I remember that Jim briefly touched upon how horror games in the triple A industry lost their touch, its nice to see him touch the other side of the coin in indie game market and the inherent fuckupness of the triple A industry. People love horror movies because people like getting scared every once and awhile. Its the same with video games. Except rather than JUST getting scared, you are using your wit to outsmart the bad guys, or horrors that are after you. The fact that triple A games have the same bloody mindset for horror as they do for action games, ie point gun and shoot until its pixels fall apart, is rather pathetic.
Good horror games are hard to make and the triple A industry is fine with giving us the same bullshit that they managed to get right with first person shooters.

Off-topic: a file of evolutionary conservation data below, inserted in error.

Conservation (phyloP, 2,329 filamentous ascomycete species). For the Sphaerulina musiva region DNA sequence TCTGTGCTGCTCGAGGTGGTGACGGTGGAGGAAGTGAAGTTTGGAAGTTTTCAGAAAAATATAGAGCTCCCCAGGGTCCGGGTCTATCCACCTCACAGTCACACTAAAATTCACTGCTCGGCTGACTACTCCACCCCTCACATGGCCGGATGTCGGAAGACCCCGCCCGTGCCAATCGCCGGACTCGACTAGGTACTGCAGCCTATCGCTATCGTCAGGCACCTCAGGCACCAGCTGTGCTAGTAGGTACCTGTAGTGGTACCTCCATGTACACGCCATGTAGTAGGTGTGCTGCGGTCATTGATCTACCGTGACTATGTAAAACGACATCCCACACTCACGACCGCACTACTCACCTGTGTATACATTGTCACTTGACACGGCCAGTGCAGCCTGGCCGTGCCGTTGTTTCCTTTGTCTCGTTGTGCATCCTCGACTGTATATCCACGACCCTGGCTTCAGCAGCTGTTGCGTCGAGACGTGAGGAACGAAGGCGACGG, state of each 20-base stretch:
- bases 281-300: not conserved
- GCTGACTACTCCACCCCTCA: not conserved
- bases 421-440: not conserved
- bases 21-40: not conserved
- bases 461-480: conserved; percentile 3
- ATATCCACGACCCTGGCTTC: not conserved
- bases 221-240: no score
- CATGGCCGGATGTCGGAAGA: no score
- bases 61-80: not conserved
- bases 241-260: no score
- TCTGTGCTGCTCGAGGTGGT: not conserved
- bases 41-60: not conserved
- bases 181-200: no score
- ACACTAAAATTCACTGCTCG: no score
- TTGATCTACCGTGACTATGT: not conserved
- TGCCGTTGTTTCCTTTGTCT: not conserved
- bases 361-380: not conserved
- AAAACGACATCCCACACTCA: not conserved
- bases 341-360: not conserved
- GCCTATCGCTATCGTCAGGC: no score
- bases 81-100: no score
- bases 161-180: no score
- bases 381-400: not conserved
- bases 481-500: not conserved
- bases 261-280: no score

I've never been a fan of horror, and never will. But I am a fan of the Jimquisition, and from the looks of things, will continue to be so. Even though this subject addresses this particular genre, since obviously Jim's a passionate fan of, I can also see this applied to other genres of the like. So while I don't really care if there are good or bad survival horror games (since I won't be playing them), I can definitely understand the frustration of many people who buy horror games and feel very disappointed with the results. It happens quite a bit with RPG's.

The closest I got to horror games would be Resident Evil 3, by the way.

i deserve an award for watching the entirety of that last bit.

Entitled:
It might appear a bit more... professional if Jim would start using other examples for a similar point, instead of always coming back to his own personal obsession of horror games.